Over the next year, MEDA will provide valuable data on temperature cycles, heat fluxes, dust cycles and how dust particles react with light, ultimately affecting both temperature and weather. As important as the readings of the solar radiation intensity, cloud formation and wind in the MEDA area, it may inform the design of a planned Mars sample return mission. The measurements will also help engineers better understand how to prepare humans and their habitats to better cope with conditions on Mars.

REMS on the Curiosity rover currently provides similar day-to-day weather and atmosphere data.The MEDA is an international collaboration, it is built on the installation of a REMS independent weather station, and with minor upgrades. The system is made by Spain and developed by CAB with help from the Finnish Meteorological Institute. The US donation was funded by the Game Changing Development program within NASA’s Space Technology Mission Committee.

With higher overall durability and additional temperature readings, MEDA was able to record temperatures at three atmospheric heights: 2.76 ft. (0.84 m), 4.76 ft. (1.45 m) and 98.43 ft. (30 m) in addition to surface temperatures. The system uses sensors at the rover’s body and masts and an infrared sensor that can measure temperatures nearly 100 feet higher than the rover.MEDA also records near-surface radiation budgets, which will help prepare them for an upper human exploration mission. Future mars

Mastcam Z Fan-shaped sludge remnants

From the Octavia E Butler Landing site, NASA’s Perseverance rover can see fan-shaped sediments called delta with the Mastcam-Z instrument.Scientists believe the delta is the remnant of the confluence between rivers. Ancient to the lake at Mars’ Jezero Crater.Credit: NASA / JPL-Caltech.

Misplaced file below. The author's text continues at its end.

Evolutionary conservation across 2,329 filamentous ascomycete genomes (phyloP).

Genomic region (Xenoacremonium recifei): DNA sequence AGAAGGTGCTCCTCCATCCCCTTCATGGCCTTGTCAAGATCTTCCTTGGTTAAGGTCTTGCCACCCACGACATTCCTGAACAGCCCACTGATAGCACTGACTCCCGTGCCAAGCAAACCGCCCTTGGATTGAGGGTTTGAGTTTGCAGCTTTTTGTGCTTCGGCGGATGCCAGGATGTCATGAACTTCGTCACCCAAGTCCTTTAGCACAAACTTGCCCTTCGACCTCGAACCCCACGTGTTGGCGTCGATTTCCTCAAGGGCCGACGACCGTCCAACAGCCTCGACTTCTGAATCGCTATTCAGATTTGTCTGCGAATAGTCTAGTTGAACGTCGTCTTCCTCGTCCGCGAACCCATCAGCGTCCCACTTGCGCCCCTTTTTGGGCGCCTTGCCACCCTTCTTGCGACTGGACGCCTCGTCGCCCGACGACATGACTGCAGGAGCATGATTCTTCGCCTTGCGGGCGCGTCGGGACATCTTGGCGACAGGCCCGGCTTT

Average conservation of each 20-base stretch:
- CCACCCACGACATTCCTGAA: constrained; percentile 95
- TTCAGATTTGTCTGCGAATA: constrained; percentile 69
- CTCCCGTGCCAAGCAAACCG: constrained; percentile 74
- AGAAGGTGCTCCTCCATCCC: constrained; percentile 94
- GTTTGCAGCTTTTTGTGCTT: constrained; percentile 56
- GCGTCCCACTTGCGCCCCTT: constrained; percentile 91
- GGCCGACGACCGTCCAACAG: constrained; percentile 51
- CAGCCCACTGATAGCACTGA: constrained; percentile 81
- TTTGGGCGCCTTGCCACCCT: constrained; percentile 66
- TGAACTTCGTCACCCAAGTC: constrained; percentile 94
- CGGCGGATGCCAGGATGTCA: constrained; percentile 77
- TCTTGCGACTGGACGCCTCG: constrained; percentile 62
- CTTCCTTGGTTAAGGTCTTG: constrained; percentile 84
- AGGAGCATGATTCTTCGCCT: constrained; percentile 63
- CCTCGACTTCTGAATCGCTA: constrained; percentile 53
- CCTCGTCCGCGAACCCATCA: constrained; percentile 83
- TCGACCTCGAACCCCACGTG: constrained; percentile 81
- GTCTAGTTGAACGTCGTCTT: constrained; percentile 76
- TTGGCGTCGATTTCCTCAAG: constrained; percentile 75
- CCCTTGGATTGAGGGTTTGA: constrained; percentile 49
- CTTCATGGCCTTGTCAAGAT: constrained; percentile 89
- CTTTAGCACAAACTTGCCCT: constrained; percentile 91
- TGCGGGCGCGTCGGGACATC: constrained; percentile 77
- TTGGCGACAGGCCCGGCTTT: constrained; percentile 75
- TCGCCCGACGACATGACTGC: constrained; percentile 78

With the MEDA weather report, engineers now have atmospheric data from three different locations on the Red Planet: Perseverance, Curiosity, and NASA’s InSight landing, which houses temperature and wind sensors for all three InSight (TWINS) locations. People will help to deepen their understanding of Mars weather patterns, events and atmospheric turbulence that could influence planning for future missions. In the near term, MEDA data will help determine the best atmospheric conditions for Ingenuity Mars Helicopter flights.

As the intelligence reaches its pre-flight goals, the MEDA report from Tuesdays 43 and 44, or April 4 of the mission (April 3-4 on Earth) showed temperatures as high as minus 7.6 degrees Fahrenheit (minus 22 degrees Celsius). ) And low of minus 117.4 degrees Fahrenheit (minus 83 degrees Celsius) in the Jezero Crater.MEDA also measured gusts of wind at 22 mph (10 meters per second).

“We are thrilled to see MEDA perform well,” said Manuel de la Torre Juárez, MEDA Deputy Principal Inspector at NASA’s Jet Propulsion Laboratory in Southern California. “The MEDA report will provide a better picture of the environment. Closer to the surface, data from MEDA and other instrumental experiments will reveal more mysteries on Mars and help prepare humans for exploration. We hope the data will strengthen our design and our mission more secure. ”

More about perseverance

The main objective for Perseverance’s mission on Mars was astrology, as well as to search for signs of ancient microbial life. The rover will describe the planet’s geological features and past climates, paving the way for human exploration of the red planet, and will be the first to collect and collect Martian rocks and rock minerals. (Broken stone and dust)

NASA’s subsequent mission, in collaboration with the ESA (European Space Agency), will send spacecraft to Mars to collect these sealed samples from the surface and send them back to Earth for in-depth analysis.

The Mars 2020 Perseverance mission is part of NASA’s Moon to Mars approach, which includes the Artemis to the Moon mission that will help prepare them for human exploration of the Red Planet.

JPLManaged by NASA by Caltech in Pasadena, California, builds and manages Perseverance rover operations.